10. Cummings JL, Mega M, Gray K, Rosemberg-Thompson S, Carusi DA, Gornbein J. The neuropsychiatric inventory: comprehensive assessment of psychopathology in dementia - NPI. Neurology 1994;44:2308-2314.

11. American Psychiatric Association. Diagnostic and Statistical Manual of Mental Health Disorders (DSM-IV) 4th ed. Washington, D.C.: American Psychiatric Association;1994.

12. Camozzato AL, Kochhann R, Simeoni C, Konrath CS, Franz AP, Carvalho A, Chaves ML. Reliability of the Brazilian Portuguese version of the neuropsychiatric inventory (NPI) for patients with Alzheimer's disease and their caregivers. Int Psychogeriatr 2008;20:383-393.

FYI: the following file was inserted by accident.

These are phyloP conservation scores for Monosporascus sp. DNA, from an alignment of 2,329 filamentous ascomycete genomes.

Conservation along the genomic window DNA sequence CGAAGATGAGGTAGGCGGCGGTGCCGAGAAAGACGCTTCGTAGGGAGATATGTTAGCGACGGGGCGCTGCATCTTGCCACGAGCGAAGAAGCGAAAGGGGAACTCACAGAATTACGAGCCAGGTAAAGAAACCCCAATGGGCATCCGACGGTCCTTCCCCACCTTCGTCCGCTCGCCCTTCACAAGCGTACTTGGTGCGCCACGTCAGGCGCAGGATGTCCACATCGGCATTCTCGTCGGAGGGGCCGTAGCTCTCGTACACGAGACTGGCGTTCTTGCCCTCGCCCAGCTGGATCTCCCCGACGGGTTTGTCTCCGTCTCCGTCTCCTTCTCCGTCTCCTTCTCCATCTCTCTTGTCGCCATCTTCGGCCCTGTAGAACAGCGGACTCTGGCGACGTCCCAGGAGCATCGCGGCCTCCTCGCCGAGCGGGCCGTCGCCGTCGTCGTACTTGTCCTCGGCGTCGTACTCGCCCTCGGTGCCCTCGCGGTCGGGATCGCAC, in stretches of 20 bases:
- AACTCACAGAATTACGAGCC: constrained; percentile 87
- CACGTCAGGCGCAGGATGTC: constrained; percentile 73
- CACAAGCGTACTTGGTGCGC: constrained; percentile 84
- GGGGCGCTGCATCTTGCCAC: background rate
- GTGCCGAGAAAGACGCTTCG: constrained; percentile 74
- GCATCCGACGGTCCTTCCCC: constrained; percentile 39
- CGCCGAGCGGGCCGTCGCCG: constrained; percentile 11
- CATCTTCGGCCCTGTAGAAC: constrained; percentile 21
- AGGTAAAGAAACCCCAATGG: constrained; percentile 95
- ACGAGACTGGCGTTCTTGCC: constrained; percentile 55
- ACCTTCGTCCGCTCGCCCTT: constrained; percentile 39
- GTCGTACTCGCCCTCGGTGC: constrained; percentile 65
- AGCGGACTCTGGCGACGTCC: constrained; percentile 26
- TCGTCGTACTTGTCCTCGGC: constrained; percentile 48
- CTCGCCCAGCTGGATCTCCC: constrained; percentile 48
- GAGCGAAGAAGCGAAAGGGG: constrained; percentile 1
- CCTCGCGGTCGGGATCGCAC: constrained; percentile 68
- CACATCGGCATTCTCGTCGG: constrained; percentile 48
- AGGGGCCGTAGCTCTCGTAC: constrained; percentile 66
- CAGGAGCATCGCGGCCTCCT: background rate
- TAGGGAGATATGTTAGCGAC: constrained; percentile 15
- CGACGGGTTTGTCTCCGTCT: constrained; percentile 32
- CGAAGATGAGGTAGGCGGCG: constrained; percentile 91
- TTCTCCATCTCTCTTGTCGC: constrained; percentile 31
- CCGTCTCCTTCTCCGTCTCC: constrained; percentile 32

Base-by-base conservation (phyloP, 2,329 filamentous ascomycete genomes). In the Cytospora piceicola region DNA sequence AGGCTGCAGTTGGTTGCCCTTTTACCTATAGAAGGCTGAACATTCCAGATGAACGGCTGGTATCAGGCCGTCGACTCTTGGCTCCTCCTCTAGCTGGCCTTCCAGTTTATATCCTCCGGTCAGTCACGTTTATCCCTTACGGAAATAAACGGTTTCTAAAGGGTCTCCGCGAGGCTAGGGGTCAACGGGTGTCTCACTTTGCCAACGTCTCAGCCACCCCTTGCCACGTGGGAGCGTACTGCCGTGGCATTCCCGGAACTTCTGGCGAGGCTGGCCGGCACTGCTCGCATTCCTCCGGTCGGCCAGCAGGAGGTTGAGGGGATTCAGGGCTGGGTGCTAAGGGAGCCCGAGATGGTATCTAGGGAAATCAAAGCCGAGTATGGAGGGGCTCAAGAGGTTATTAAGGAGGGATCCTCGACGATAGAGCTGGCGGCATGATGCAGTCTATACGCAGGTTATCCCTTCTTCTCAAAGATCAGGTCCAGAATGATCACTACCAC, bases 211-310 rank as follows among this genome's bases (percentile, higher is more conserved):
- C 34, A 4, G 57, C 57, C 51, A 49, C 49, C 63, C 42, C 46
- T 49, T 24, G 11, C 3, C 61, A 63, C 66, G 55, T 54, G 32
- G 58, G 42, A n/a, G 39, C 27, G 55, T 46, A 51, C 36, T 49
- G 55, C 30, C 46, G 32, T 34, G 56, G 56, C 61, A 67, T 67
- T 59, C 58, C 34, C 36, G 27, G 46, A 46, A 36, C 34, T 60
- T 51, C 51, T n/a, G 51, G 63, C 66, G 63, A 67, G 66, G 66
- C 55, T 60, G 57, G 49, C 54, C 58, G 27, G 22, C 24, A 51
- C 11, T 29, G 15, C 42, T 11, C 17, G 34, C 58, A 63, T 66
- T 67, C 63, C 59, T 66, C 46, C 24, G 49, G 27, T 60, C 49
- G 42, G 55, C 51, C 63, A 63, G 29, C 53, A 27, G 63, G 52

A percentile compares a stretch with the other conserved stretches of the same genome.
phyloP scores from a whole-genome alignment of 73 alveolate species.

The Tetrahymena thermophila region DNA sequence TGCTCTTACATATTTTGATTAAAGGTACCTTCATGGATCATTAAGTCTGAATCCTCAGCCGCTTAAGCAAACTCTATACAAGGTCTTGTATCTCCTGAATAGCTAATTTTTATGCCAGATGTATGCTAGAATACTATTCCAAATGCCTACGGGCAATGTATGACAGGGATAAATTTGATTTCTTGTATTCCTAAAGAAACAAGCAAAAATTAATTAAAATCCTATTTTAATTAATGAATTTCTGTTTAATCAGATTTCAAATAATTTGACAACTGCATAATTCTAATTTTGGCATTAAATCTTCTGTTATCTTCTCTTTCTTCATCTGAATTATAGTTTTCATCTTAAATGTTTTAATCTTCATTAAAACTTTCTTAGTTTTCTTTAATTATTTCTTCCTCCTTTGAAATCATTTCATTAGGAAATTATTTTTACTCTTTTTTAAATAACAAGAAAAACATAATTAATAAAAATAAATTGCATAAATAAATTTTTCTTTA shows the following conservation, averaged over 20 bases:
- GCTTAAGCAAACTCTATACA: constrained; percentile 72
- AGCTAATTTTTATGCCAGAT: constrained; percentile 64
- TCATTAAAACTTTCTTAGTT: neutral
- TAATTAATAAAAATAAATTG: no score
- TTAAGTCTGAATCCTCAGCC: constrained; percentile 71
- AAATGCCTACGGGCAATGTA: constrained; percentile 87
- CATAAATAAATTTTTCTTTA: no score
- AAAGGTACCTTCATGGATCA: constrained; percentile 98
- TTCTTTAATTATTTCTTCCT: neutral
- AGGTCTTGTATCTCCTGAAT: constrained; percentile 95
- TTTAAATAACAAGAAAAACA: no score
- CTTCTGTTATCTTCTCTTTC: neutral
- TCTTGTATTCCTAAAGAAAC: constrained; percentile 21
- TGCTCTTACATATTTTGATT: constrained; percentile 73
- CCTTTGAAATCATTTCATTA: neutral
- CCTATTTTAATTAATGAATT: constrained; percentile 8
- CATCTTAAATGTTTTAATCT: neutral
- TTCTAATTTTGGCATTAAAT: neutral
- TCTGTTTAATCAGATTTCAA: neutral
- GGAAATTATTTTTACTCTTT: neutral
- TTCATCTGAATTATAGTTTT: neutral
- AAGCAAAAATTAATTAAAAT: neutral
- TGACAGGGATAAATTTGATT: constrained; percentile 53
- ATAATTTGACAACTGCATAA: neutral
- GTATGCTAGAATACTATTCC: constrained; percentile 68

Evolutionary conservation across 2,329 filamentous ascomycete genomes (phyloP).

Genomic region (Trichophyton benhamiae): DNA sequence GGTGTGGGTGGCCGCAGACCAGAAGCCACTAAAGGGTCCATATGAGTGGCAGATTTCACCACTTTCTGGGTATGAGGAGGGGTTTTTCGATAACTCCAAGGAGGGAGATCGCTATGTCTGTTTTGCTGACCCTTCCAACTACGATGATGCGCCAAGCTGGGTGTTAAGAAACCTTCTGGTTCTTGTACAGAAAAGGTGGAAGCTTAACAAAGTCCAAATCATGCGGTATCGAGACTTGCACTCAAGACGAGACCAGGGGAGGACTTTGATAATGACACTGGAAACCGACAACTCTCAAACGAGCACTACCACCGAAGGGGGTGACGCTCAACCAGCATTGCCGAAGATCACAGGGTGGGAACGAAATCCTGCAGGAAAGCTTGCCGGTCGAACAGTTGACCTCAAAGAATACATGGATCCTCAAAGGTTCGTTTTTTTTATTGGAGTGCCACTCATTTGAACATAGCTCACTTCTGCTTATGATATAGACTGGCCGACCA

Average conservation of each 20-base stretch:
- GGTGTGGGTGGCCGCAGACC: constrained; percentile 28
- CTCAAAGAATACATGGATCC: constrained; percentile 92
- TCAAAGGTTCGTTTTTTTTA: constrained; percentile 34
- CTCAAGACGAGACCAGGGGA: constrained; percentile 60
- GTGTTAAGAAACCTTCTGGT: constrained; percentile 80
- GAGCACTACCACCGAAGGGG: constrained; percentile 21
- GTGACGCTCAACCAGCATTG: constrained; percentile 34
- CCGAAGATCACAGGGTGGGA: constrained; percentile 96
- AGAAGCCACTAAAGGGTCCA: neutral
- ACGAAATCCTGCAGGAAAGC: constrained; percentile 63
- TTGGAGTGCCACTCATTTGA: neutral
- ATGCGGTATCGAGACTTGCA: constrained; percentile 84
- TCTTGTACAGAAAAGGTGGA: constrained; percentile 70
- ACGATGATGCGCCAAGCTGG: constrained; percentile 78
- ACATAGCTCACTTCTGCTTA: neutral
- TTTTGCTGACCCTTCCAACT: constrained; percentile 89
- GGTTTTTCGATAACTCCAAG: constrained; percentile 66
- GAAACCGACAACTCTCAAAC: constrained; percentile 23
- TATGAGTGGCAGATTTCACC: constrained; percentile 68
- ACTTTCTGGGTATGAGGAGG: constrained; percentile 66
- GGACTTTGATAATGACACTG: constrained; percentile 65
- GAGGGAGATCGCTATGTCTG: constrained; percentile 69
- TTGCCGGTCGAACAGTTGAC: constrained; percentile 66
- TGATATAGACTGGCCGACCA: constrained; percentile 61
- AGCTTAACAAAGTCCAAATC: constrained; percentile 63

13. Néri AL, Carvalho VAML. O bem-estar do cuidador: aspectos psicossociais. In: Freitas EV, Py L, Néri AL, Cançado FAX, Gorzoni ML, Rocha SM, Organizadores. Tratado de Geriatria e Gerontologia. Rio de Janeiro: Ed Guanabara Koogan; 2002: 778-790.

14. Gaugler JE, Zarit SH, Pearlin LI. The onset of dementia caregiving and its longitudinal implications. Psychol Aging 2003; 18:171-80.

15. Schreiner AS, Morimoto T, Arai Y, Zarit S. Assessing family caregiver's mental health using a statistically derived cut-off score for the Zarit Burden Interview. Aging Ment Health 2006;10:107-111.

16. Cassis SVA, Karnakis T, Moraes TA, Curiati JAE, Quadrante ACR, Magaldi RM. Correlação entre o estresse do cuidador e as características clínicas do paciente portador de demência. Rev Assoc Med Bras 2007;53:497-501.